Domain of dentine sialoprotein mediates proliferation and differentiation of human periodontal ligament stem cells

Alkan Ozer, Guohua Yuan, Guobin Yang, Feng Wang, Wentong Li, Yuan Yang, Feng Guo, Qingping Gao, Lisa Shoff, Zhi Chen, Isabel C. Gay, Kevin J. Donly, Mary MacDougall, Shuo Chen

Research output: Contribution to journalArticlepeer-review

16 Scopus citations

Abstract

Classic embryological studies have documented the inductive role of root dentin on adjacent periodontal ligament differentiation. The biochemical composition of root dentin includes collagens and cleavage products of dentin sialophosphoprotein (DSPP), such as dentin sialoprotein (DSP). The high abundance of DSP in root dentin prompted us to ask the question whether DSP or peptides derived thereof would serve as potent biological matrix components to induce periodontal progenitors to further differentiate into periodontal ligament cells. Here, we test the hypothesis that domain of DSP influences cell fate. In situ hybridization and immunohistochemical analyses showed that the COOH-terminal DSP domain is expressed in mouse periodontium at various stages of root development. The recombinant COOH-terminal DSP fragment (rC-DSP) enhanced attachment and migration of human periodontal ligament stem cells (PDLSC), human primary PDL cells without cell toxicity. rC-DSP induced PDLSC cell proliferation as well as differentiation and mineralization of PDLSC and PDL cells by formation of mineralized tissue and ALPase activity. Effect of rC-DSP on cell proliferation and differentiation was to promote gene expression of tooth/bone-relate markers, transcription factors and growth factors. The results for the first time showed that rC-DSP may be one of the components of cell niche for stimulating stem/progenitor cell proliferation and differentiation and a natural scaffold for periodontal regeneration application.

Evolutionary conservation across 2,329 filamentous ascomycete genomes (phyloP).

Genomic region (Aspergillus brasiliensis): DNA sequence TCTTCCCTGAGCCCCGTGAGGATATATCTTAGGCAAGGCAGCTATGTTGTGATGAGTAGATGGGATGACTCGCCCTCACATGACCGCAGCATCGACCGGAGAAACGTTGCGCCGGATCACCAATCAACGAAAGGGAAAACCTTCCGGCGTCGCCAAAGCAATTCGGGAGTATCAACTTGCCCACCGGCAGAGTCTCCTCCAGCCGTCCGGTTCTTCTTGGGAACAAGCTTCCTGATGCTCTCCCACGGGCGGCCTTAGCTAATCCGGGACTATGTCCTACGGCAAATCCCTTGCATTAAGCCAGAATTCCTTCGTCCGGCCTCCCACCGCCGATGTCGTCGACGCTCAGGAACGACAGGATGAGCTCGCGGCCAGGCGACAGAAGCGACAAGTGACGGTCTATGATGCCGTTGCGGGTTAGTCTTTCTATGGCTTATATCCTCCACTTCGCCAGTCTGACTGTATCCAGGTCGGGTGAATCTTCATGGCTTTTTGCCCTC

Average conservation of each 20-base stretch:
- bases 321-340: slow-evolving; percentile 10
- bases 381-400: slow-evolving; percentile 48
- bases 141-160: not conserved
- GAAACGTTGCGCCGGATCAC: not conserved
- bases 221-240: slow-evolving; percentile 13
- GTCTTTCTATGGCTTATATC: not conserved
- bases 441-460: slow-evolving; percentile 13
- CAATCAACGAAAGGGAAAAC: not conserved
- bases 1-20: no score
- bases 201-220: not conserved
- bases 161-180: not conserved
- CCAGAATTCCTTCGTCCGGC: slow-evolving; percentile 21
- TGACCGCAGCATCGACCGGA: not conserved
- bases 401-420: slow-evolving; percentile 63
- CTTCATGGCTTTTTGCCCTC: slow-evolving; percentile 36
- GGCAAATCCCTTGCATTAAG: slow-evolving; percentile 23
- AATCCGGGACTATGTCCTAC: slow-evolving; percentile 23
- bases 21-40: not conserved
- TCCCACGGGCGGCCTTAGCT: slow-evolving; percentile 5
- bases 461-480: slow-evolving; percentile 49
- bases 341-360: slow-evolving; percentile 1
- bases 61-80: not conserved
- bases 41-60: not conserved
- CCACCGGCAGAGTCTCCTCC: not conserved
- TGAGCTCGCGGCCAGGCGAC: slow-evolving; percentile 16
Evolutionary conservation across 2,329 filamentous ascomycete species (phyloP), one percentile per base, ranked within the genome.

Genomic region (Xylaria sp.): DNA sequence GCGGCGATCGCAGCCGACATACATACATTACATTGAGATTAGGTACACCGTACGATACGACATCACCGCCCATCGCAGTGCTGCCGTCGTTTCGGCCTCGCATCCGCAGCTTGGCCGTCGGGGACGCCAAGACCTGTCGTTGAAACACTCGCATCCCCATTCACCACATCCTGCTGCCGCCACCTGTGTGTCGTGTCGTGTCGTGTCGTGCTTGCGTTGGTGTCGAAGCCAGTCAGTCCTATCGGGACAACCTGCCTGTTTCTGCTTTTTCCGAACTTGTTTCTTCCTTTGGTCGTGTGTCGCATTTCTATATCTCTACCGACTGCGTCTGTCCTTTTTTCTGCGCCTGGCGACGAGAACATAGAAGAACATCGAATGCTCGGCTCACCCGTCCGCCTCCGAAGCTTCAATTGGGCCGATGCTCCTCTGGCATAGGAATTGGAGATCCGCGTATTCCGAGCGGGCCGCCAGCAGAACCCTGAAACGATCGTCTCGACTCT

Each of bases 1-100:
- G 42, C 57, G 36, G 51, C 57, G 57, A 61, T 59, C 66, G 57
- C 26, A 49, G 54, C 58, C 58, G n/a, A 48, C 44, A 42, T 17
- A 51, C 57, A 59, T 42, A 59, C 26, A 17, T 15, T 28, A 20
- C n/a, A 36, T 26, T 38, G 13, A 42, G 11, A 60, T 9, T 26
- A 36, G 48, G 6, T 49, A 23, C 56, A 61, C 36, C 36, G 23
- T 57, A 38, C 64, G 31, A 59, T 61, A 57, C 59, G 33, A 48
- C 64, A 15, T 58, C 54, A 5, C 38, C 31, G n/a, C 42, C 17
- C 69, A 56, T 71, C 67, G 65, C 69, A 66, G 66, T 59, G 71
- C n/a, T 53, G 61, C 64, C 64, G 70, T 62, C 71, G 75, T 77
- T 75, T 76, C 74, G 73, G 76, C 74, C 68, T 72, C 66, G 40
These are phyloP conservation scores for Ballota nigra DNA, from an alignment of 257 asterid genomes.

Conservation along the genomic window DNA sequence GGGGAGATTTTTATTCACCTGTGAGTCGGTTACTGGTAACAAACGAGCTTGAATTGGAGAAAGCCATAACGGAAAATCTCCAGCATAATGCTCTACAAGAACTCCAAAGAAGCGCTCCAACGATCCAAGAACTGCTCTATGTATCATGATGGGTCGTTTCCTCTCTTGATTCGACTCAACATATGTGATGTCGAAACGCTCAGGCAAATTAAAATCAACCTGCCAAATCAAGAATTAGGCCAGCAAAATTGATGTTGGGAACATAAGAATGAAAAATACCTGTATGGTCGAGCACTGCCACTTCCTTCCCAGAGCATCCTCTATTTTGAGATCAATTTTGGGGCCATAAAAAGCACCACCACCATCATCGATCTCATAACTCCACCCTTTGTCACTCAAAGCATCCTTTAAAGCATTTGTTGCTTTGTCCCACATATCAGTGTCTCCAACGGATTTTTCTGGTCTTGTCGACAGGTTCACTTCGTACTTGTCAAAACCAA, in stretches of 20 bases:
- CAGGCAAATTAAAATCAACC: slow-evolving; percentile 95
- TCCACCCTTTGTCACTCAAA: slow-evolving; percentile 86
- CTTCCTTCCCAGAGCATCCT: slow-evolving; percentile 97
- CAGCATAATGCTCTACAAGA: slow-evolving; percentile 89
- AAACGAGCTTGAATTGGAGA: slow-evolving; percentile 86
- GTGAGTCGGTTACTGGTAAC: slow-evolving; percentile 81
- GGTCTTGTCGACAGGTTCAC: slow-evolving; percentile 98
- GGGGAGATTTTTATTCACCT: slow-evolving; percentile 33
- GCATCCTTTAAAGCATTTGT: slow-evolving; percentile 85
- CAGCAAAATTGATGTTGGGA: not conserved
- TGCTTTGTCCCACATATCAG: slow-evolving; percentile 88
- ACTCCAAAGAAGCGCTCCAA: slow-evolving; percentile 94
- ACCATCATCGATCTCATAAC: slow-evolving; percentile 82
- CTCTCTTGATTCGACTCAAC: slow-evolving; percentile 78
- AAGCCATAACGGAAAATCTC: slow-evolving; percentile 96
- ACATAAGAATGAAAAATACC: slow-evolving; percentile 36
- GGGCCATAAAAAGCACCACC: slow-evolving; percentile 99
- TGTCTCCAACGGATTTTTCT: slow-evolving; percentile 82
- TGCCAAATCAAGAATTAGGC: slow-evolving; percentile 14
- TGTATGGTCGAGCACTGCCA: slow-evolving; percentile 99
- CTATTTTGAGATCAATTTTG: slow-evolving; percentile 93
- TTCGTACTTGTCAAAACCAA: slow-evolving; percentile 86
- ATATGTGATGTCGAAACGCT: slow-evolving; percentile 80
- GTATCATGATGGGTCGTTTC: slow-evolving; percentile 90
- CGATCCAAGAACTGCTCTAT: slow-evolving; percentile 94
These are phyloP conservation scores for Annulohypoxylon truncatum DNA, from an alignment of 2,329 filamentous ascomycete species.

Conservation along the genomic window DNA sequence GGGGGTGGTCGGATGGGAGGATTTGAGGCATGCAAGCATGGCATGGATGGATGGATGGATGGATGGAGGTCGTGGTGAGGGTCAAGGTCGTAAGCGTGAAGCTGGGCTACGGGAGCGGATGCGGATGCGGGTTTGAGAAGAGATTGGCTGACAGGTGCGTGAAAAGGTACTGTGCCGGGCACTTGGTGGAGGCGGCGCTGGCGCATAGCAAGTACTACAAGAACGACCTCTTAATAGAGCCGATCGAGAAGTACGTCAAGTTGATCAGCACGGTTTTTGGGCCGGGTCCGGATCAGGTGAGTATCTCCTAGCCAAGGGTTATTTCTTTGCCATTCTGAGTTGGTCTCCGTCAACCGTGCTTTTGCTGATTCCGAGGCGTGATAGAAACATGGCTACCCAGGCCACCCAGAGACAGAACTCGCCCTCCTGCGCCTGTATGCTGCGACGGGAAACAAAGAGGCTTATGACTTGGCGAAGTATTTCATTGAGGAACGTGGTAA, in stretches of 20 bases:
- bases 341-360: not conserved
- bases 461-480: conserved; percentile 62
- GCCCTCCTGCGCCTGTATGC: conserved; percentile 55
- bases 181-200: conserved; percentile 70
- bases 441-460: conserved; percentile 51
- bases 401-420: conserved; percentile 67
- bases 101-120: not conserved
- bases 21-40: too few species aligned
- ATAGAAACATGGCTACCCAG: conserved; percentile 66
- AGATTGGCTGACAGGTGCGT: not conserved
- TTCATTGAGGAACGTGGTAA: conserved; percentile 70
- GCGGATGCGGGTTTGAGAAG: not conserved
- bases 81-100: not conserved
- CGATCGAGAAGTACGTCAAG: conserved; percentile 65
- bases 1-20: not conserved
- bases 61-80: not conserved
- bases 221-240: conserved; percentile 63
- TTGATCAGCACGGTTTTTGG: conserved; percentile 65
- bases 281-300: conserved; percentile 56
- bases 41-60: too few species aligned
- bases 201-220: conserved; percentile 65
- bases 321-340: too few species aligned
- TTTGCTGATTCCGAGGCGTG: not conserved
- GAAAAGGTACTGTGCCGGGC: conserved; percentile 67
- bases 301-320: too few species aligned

Original languageEnglish (US)
Article numbere81655
JournalPloS one
Volume8
Issue number12
DOIs
StatePublished - Dec 3 2013

ASJC Scopus subject areas

  • Biochemistry, Genetics and Molecular Biology(all)
  • Agricultural and Biological Sciences(all)
  • General

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